Thursday, March 22, 2018
Wednesday, March 21, 2018
14 One Sabbath, when Jesus went to eat in the house of a prominent Pharisee, he was being carefully watched. 2 There in front of him was a man suffering from abnormal swelling of his body. 3 Jesus asked the Pharisees and experts in the law, “Is it lawful to heal on the Sabbath or not?” 4 But they remained silent. So, taking hold of the man, he healed him and sent him on his way. 5 Then he asked them, “If one of you has a child or an ox that falls into a well on the Sabbath day, will you not immediately pull it out?” 6 And they had nothing to say.
Jesus wasn’t afraid to talk to the Pharisees even though he knew they were against them. It might be compared to going over to the pastor’s house for Sunday brunch. But in this case, it wasn’t a friendly environment for him to walk into.
Some think the Pharisees may have planted the man with “dropsy” to see how he would handle it. “The man was afflicted with dropsy, which is an “abnormal accumulation of serous fluid in the tissues of the body” (Liefeld) They knew Jesus’ heart would be apt to reach out and heal the man. The issue was not about healing but healing on the Sabbath. And, in fact, healing on the Sabbath was not forbidden in the Law. It was a tradition that was added to the Law.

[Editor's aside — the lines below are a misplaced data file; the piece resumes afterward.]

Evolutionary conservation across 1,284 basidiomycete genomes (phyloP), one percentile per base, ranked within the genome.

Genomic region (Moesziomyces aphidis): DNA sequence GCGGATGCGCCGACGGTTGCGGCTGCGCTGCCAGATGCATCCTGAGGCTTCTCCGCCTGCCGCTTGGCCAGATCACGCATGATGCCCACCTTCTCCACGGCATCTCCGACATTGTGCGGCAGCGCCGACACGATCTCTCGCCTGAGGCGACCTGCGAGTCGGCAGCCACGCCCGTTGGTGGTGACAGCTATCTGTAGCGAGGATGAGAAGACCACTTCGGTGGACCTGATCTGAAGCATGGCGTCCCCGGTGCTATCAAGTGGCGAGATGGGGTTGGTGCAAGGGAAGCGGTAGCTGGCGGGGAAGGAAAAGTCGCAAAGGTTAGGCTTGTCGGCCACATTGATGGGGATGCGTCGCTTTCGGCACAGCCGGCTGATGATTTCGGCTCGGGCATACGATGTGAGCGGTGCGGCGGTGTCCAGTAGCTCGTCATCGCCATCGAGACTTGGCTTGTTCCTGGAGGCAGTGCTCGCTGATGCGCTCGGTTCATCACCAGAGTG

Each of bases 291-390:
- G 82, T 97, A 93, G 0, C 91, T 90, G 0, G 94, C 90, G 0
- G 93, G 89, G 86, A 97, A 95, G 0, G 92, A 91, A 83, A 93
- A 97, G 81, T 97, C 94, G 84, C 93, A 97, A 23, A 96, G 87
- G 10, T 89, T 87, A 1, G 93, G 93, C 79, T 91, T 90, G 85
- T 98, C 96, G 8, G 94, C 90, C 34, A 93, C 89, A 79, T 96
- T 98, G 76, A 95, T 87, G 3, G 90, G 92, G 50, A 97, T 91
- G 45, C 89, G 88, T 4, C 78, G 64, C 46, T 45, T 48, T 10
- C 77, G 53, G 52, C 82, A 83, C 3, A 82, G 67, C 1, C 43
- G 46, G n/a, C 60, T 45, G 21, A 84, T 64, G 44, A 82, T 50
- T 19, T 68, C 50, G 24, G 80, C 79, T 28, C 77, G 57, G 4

Here is what one commentator says, “Jesus never broke the commandments of God, but He often offended man’s traditions that surrounded and extended the commandments of God. The commandments of God are enough, and we should never make the traditions of man – even good traditions – equal to the commandments of God.” (Guziik)
Finally, Jesus brought it home on a personal level and asked them if their child or ox got hurt would they not rescue them. This showed the duplicity in their observance of these traditions. What is clear here is that the Law got in the way of what it was intended to do. The Law was to give the Israelites' life not take it away. Laws have their place in society to keep order in our world, but when the church uses laws that move us away from Good News we have found in Jesus, we are in big trouble!
Why do you think the Pharisees were looking to trap Jesus? How can traditions in the church be dangerous and conflict with the bible? What might be an example today, or in the church’s past?